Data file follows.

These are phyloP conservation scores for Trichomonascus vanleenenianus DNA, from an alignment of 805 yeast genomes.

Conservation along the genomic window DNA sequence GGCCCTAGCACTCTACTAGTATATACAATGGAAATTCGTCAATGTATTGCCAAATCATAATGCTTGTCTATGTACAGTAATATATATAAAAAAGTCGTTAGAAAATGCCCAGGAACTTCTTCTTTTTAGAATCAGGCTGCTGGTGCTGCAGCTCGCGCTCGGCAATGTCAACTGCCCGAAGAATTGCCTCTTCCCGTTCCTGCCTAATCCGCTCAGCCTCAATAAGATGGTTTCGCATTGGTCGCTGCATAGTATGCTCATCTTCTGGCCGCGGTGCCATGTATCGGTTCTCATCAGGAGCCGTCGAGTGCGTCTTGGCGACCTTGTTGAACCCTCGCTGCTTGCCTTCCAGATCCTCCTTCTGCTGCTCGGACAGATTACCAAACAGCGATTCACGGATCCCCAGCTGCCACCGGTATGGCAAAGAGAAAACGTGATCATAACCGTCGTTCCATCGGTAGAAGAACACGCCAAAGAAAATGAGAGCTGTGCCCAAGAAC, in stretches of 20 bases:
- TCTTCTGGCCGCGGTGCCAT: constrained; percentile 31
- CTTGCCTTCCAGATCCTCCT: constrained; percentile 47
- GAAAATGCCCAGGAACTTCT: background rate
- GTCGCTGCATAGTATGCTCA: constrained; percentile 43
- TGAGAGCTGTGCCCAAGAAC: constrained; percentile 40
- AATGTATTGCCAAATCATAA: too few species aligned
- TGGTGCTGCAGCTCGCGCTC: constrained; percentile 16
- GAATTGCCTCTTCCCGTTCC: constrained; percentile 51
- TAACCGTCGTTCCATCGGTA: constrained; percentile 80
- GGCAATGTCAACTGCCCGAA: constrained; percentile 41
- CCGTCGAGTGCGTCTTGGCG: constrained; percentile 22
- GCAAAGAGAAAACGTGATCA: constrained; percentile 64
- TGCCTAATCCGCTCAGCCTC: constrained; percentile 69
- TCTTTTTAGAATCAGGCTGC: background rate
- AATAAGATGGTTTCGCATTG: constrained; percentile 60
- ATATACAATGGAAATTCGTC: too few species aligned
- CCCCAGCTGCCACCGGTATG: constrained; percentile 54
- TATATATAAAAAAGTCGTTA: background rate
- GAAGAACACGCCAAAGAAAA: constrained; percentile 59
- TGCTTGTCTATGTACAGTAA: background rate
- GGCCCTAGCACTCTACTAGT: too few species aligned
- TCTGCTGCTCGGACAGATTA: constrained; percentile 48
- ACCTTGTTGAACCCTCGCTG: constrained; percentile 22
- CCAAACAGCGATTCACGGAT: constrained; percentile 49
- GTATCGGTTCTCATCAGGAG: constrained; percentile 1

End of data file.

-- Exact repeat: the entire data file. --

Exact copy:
These are phyloP conservation scores for Trichomonascus vanleenenianus DNA, from an alignment of 805 yeast genomes.

Conservation along the genomic window DNA sequence GGCCCTAGCACTCTACTAGTATATACAATGGAAATTCGTCAATGTATTGCCAAATCATAATGCTTGTCTATGTACAGTAATATATATAAAAAAGTCGTTAGAAAATGCCCAGGAACTTCTTCTTTTTAGAATCAGGCTGCTGGTGCTGCAGCTCGCGCTCGGCAATGTCAACTGCCCGAAGAATTGCCTCTTCCCGTTCCTGCCTAATCCGCTCAGCCTCAATAAGATGGTTTCGCATTGGTCGCTGCATAGTATGCTCATCTTCTGGCCGCGGTGCCATGTATCGGTTCTCATCAGGAGCCGTCGAGTGCGTCTTGGCGACCTTGTTGAACCCTCGCTGCTTGCCTTCCAGATCCTCCTTCTGCTGCTCGGACAGATTACCAAACAGCGATTCACGGATCCCCAGCTGCCACCGGTATGGCAAAGAGAAAACGTGATCATAACCGTCGTTCCATCGGTAGAAGAACACGCCAAAGAAAATGAGAGCTGTGCCCAAGAAC, in stretches of 20 bases:
- TCTTCTGGCCGCGGTGCCAT: constrained; percentile 31
- CTTGCCTTCCAGATCCTCCT: constrained; percentile 47
- GAAAATGCCCAGGAACTTCT: background rate
- GTCGCTGCATAGTATGCTCA: constrained; percentile 43
- TGAGAGCTGTGCCCAAGAAC: constrained; percentile 40
- AATGTATTGCCAAATCATAA: too few species aligned
- TGGTGCTGCAGCTCGCGCTC: constrained; percentile 16
- GAATTGCCTCTTCCCGTTCC: constrained; percentile 51
- TAACCGTCGTTCCATCGGTA: constrained; percentile 80
- GGCAATGTCAACTGCCCGAA: constrained; percentile 41
- CCGTCGAGTGCGTCTTGGCG: constrained; percentile 22
- GCAAAGAGAAAACGTGATCA: constrained; percentile 64
- TGCCTAATCCGCTCAGCCTC: constrained; percentile 69
- TCTTTTTAGAATCAGGCTGC: background rate
- AATAAGATGGTTTCGCATTG: constrained; percentile 60
- ATATACAATGGAAATTCGTC: too few species aligned
- CCCCAGCTGCCACCGGTATG: constrained; percentile 54
- TATATATAAAAAAGTCGTTA: background rate
- GAAGAACACGCCAAAGAAAA: constrained; percentile 59
- TGCTTGTCTATGTACAGTAA: background rate
- GGCCCTAGCACTCTACTAGT: too few species aligned
- TCTGCTGCTCGGACAGATTA: constrained; percentile 48
- ACCTTGTTGAACCCTCGCTG: constrained; percentile 22
- CCAAACAGCGATTCACGGAT: constrained; percentile 49
- GTATCGGTTCTCATCAGGAG: constrained; percentile 1